I was at West Downs in the very early Tindall days. My elder brother was there with Helbert and my father had formed a great friendship with Helbert, having had him as his guest in HMS Emperor of India for two months during 1919, shortly before LH died. I have a few letters which LH wrote to my father from West Downs after his return, but I doubt if they would be of any value to you.
I wonder if you have a copy of a book “Memorials of Lionel Helbert” (Oxford University Press 1926) edited by Nowell-Smith. If you haven’t, I would be glad to lend you mine. I think you would find it helpful. I was told an interesting story about LH by the late Esmond Baring 30 years ago or more. Esmond’s father (Lord Ashburton) helped LH considerably over financial and business matters in the early stages of getting West Downs started.
Lord Ashburton told Esmond that the real reason why LH gave up a promising career in the House of Commons (involving an almost certain knighthood) was that one of his brothers had taken a boy out sailing on the Norfolk Broads after heavily insuring the boy’s life. The boy was drowned and Helbert’s brother claimed on the insurance company. The Company was not satisfied and took the case to court; they lost, but public opinion was against Helbert’s brother. LH gave up his career in the House of Commons – as he put it – “to repay the youth of this country the debt owed to them by my family.” I have asked a number of people – including such as Hugh Rawson and Mr. Rannie – whether they have heard of this story: none of them have. If the story is true, I suppose it could have been kept a secret between LH and Lord Ashburton. [Editor’s note: I have spent a great deal of time trying to find a reference to this in the volumes of The Times of the 1880s and 90s, but can find nothing. I did however find a rather strange parallel to the infamous James Bulger case, also taking place near Liverpool, where two boys tortured another boy and threw the body into a canal.]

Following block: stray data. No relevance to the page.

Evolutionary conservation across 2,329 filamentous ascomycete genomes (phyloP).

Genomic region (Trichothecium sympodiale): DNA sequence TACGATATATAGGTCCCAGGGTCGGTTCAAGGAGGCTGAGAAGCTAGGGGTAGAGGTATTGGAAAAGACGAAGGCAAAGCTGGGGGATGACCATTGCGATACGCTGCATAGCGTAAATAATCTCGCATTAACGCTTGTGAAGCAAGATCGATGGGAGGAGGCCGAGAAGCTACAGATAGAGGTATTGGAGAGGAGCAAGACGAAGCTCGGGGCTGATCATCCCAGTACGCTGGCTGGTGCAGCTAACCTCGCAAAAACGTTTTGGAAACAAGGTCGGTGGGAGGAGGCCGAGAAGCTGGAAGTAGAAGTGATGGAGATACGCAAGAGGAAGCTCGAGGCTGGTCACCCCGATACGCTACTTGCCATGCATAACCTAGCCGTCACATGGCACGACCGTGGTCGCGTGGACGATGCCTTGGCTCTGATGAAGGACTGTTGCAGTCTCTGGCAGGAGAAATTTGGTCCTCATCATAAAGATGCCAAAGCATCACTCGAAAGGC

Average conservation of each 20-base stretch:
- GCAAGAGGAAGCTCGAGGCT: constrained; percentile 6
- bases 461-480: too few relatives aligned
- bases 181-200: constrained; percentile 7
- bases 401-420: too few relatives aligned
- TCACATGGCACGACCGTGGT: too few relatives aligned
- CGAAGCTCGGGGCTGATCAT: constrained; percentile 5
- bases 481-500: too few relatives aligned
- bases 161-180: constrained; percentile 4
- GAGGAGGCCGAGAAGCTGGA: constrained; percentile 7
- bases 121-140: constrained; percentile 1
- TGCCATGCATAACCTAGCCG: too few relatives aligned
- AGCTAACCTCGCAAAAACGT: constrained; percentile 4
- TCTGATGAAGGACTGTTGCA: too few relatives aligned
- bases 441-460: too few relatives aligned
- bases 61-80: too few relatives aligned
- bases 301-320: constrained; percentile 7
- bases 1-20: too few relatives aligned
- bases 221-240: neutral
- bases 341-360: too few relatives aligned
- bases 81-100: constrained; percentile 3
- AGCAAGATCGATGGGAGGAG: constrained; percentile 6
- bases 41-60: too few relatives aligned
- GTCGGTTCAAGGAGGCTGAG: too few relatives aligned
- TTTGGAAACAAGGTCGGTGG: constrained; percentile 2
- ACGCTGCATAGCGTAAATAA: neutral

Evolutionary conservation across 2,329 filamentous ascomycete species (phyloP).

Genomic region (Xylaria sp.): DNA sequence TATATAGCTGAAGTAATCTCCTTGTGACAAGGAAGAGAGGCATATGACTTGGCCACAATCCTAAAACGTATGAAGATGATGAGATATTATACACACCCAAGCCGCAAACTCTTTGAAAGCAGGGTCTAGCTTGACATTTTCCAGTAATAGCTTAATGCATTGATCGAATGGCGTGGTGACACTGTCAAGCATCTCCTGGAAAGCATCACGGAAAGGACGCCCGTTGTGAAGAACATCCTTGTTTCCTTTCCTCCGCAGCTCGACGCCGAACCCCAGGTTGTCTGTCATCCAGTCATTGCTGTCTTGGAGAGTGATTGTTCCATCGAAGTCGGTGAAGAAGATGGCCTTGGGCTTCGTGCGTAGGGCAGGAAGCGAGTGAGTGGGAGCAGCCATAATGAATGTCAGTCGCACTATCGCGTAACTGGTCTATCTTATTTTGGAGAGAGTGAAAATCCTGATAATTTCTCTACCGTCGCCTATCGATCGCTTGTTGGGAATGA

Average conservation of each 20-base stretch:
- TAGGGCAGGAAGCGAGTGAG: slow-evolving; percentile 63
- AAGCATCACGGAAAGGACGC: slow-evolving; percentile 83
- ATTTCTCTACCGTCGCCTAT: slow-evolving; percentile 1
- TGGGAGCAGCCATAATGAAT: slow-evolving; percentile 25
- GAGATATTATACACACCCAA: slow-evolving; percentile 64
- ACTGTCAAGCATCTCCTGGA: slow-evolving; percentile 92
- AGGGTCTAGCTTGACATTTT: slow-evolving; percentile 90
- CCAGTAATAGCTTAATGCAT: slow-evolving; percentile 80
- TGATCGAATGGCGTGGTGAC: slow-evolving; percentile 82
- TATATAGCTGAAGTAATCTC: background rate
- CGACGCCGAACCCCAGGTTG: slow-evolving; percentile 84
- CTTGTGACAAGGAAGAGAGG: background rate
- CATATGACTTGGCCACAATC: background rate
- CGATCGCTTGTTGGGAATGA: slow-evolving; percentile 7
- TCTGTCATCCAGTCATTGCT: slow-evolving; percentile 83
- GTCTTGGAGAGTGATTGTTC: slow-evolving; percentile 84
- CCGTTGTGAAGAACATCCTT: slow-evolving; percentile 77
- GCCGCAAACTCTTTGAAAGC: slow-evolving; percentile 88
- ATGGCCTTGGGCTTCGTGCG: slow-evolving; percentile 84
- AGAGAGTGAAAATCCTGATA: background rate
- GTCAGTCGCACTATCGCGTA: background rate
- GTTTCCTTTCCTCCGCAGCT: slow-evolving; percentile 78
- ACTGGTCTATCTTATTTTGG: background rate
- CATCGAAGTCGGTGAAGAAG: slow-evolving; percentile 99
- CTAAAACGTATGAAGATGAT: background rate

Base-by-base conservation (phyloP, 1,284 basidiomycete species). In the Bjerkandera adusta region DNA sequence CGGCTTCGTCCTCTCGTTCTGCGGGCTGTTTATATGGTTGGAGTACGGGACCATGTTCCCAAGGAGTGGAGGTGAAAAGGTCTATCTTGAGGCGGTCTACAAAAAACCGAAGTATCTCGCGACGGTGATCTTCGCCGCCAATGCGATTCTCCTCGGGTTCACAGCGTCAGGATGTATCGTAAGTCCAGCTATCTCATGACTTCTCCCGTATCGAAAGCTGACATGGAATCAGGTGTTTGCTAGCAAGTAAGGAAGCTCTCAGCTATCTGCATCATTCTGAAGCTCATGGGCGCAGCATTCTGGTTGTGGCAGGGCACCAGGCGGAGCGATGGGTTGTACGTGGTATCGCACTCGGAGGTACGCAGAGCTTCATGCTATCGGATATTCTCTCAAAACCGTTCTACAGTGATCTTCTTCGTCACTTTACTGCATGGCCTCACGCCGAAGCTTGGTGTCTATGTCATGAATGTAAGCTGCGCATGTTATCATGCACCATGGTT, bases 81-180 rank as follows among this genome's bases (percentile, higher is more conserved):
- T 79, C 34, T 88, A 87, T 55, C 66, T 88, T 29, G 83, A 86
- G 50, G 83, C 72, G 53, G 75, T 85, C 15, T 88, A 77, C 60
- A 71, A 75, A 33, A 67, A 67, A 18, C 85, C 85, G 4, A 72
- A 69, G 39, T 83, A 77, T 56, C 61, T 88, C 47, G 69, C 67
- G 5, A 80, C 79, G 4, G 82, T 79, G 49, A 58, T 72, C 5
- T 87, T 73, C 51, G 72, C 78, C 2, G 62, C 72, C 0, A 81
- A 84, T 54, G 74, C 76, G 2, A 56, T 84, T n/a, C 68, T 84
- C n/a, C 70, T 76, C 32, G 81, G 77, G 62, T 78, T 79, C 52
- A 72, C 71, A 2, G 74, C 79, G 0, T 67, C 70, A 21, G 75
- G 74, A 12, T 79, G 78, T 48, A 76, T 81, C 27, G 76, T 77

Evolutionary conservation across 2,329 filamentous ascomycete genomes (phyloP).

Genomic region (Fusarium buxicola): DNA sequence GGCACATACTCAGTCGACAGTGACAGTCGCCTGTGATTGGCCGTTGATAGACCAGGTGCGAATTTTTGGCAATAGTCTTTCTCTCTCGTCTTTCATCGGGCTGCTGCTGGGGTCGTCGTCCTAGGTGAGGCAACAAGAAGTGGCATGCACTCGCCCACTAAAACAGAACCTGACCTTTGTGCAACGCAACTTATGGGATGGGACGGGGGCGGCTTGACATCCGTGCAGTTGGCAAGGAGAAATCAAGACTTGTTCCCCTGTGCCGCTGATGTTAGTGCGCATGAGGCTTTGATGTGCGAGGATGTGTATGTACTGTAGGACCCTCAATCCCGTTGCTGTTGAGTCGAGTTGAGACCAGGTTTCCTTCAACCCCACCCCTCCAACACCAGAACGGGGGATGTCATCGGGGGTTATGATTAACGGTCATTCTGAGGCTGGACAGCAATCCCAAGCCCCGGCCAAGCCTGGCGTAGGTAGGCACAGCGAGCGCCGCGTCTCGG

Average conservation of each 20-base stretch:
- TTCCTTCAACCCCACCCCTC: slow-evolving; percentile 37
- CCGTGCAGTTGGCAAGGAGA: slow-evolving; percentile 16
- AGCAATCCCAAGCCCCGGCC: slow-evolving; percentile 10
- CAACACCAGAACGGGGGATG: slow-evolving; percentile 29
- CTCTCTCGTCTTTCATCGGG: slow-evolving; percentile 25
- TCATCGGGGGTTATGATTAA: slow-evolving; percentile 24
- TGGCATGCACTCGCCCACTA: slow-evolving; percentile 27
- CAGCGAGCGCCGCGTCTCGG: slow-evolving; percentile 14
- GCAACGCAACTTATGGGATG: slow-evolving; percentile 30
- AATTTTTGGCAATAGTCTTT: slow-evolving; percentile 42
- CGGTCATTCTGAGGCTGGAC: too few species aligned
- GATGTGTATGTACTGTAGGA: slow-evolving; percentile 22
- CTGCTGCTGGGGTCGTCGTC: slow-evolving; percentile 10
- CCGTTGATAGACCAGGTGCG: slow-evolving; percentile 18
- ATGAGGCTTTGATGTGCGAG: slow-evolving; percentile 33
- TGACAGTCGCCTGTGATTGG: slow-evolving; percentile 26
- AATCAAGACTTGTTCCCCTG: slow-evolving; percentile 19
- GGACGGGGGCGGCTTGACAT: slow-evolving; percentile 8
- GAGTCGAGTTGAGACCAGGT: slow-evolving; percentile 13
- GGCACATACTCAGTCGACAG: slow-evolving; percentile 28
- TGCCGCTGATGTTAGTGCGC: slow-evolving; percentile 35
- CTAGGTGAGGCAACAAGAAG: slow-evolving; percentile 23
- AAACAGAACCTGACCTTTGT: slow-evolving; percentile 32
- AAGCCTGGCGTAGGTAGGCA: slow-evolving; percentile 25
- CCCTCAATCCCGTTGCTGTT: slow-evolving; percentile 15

LH must have been a very difficult man to follow, and Kenneth Tindall, in my time was struggling. He made a number of mistakes, one of which involved me. School pens in those days cost 2d and were of hollow tin. When the end was bitten, it collapsed and became jagged; it was then usually thrown away. Jack Richards, Bill Forbes and I made a great scientific discovery. We collected discarded pens and placed them in two lines with a torch battery at one end and a bulb at the other: the bulb lit up. A locker inspection took place, and it was my bad luck that 16 battered school pens were found in mine.
Tindall sent for me, and at great length and with great solemnity, accused me of stealing. He even mentioned it (although not me by name) in the Advent Sermon. It took me a couple of terms to recover my equilibrium. I think that Tindall would have handled that case differently in later years.
A stirring event which occurred at this time was the arrival and departure of a new master – Commander P. This erstwhile naval officer arrived and it was rumoured that he was “a frightfully nice chap.” On his first day, The Commander (which I’m sure he wasn’t) took 3 boys (I think it was 3 but they were certainly plural) out for a drive in his car. By breakfast time next morning the Commander was no longer with us!
I have always had a very strong feeling for West Downs; this I think may be partly because I did not go to a public school. Dartmouth was similar, yet different in many ways.
I have always felt that West Downs old boys figured with distinction in the public life of our country much more than those of other prep schools. I remember that in the very early 1960s West Downs dominated the Army: the Minister of Defence (Duncan Sandys), the Secretary of State for War (Christopher Soames) and the CIGS (Francis Festing) were all OWDs, and so for good measure was the Second Sea Lord (Deric Holland-Martin).